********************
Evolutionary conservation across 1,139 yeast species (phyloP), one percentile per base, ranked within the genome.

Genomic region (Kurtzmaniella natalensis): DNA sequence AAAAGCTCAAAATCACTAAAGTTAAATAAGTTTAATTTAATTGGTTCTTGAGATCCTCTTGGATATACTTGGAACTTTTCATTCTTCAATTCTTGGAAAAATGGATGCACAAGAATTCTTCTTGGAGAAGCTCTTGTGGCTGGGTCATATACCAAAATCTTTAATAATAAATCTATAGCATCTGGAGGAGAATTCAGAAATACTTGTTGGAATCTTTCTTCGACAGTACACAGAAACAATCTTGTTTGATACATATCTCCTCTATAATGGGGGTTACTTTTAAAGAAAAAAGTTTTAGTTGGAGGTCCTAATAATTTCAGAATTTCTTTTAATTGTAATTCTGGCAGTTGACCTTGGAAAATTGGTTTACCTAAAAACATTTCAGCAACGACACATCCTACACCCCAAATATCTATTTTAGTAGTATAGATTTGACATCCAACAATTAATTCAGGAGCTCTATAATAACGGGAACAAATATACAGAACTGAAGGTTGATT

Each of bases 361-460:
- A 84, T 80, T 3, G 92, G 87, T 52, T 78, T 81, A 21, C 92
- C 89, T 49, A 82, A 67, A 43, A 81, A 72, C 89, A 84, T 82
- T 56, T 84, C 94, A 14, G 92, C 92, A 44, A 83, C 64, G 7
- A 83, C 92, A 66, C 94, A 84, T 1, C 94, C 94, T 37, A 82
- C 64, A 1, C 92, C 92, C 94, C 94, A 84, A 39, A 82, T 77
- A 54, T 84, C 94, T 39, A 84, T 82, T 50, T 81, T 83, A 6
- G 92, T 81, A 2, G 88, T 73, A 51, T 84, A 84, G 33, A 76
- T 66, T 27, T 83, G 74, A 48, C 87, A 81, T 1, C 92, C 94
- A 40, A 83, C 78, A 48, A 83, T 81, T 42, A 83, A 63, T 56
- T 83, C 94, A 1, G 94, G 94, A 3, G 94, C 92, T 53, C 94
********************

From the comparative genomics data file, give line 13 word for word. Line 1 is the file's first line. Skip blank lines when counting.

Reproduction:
- T 83, C 94, A 1, G 94, G 94, A 3, G 94, C 92, T 53, C 94